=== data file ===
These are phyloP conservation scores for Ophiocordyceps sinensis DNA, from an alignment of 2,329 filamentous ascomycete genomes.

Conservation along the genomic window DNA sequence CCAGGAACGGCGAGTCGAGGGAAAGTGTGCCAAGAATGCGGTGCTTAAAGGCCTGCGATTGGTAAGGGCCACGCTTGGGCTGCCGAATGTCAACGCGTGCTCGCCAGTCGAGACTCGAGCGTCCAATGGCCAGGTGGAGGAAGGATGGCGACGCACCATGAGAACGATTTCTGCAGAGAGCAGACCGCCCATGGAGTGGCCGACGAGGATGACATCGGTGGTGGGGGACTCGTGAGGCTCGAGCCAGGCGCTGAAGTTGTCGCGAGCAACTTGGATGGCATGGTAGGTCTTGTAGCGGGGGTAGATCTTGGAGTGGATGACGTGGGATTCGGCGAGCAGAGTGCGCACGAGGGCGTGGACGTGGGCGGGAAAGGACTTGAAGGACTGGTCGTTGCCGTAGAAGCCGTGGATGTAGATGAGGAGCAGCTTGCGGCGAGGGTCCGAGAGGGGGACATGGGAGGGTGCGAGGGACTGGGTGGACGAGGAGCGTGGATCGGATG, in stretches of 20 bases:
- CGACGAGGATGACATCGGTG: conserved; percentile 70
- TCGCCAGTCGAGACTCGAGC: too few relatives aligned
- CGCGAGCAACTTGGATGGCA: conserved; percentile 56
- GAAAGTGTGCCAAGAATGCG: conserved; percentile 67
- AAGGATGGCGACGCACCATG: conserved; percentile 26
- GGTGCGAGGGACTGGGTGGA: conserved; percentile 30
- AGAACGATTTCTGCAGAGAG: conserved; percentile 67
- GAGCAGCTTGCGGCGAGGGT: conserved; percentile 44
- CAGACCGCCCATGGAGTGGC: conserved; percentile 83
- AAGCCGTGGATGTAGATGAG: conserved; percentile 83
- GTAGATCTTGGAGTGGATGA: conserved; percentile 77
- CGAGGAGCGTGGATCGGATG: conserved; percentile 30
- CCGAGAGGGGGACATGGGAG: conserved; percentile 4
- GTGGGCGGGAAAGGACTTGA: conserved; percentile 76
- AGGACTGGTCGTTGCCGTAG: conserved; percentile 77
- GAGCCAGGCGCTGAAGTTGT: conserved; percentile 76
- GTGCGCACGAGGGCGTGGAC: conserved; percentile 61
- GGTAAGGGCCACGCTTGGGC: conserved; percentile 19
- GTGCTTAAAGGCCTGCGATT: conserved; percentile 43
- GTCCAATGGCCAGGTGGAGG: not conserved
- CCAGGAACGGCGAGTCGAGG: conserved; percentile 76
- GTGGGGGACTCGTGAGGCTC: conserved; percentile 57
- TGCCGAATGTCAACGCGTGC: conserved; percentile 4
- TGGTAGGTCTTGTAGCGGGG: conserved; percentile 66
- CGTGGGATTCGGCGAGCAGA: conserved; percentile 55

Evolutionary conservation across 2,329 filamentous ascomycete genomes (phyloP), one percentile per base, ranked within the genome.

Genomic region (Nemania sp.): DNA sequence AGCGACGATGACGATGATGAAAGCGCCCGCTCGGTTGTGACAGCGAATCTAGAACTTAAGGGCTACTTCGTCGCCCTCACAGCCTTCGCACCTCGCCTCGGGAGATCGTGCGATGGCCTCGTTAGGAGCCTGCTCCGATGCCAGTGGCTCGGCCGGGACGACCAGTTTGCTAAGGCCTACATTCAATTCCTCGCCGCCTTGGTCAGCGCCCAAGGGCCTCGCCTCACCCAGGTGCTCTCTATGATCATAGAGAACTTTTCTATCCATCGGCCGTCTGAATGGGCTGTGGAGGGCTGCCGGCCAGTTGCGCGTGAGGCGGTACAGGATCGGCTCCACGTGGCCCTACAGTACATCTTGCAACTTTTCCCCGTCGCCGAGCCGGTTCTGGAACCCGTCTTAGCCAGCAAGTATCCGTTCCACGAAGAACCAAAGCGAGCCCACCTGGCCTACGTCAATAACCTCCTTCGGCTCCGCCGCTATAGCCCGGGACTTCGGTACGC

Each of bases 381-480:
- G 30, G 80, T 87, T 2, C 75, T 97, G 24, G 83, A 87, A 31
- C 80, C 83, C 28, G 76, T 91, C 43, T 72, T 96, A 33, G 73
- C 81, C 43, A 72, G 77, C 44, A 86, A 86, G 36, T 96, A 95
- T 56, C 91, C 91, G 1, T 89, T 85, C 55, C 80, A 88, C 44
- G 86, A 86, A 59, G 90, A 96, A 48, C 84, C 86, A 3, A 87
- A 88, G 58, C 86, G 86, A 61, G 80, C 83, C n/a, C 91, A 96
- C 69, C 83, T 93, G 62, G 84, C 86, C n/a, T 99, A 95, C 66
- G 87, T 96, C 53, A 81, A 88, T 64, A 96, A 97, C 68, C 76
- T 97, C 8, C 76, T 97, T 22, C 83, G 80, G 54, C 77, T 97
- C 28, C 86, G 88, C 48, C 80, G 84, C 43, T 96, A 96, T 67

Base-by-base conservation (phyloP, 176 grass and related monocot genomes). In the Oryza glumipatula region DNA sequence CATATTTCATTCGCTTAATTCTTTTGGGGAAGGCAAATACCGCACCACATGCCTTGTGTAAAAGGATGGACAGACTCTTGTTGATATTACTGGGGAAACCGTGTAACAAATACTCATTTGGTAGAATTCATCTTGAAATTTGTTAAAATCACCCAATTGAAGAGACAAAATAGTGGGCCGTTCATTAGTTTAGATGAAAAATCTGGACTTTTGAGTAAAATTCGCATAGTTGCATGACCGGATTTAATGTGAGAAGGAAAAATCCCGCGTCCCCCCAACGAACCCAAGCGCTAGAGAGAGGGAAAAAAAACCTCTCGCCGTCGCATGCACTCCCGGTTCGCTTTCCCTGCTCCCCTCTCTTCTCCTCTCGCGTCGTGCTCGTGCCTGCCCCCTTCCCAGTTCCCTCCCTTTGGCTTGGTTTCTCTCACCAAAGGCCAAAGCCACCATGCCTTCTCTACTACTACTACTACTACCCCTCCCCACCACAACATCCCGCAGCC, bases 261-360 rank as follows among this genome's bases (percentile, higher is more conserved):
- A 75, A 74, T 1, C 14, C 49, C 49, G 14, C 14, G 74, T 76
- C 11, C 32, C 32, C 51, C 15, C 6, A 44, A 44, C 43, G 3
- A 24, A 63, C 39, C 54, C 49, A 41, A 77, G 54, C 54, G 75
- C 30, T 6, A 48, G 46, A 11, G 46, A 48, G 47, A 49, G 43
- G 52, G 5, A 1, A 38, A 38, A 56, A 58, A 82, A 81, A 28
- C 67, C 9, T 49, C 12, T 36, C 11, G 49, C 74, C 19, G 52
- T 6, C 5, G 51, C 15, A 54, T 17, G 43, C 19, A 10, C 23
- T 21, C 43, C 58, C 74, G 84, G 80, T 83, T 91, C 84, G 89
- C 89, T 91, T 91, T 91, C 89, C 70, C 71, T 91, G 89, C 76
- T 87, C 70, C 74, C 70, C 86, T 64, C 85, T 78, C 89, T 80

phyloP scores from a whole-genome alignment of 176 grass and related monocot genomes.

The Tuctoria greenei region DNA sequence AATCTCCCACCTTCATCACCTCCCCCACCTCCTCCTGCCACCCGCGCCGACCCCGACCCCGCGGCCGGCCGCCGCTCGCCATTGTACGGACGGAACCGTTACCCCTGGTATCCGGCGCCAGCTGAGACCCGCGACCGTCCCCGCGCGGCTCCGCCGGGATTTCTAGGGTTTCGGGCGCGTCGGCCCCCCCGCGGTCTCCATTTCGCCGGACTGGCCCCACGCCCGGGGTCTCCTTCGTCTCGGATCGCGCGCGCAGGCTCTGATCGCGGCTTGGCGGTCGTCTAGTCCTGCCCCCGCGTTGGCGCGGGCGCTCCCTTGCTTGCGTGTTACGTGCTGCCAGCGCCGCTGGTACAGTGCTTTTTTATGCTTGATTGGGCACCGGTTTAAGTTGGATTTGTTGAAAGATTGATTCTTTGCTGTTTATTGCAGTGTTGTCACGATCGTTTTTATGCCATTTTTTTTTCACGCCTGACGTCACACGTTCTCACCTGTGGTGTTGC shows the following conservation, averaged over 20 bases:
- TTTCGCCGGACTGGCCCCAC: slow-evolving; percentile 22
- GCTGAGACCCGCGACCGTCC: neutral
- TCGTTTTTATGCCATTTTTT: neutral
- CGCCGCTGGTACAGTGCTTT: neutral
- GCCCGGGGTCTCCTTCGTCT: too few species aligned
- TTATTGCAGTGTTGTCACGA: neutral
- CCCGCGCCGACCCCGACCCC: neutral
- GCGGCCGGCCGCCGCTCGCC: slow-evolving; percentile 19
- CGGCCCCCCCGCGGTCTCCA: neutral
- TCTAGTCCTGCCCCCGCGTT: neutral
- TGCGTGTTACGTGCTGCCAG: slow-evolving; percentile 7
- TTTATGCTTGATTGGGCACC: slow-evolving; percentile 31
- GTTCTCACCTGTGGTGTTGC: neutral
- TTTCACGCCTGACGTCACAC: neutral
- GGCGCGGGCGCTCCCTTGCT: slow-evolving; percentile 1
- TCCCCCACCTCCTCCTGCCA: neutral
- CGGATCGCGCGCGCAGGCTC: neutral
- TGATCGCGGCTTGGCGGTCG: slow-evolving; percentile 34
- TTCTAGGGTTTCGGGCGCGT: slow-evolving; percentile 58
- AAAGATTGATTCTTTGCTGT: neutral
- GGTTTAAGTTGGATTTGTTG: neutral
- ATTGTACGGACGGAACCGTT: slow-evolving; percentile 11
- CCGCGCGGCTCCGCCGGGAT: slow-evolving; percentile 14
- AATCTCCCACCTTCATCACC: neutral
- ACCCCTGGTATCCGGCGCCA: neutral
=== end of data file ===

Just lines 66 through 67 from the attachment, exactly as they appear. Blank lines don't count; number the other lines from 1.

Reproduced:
- GTTCTCACCTGTGGTGTTGC: neutral
- TTTCACGCCTGACGTCACAC: neutral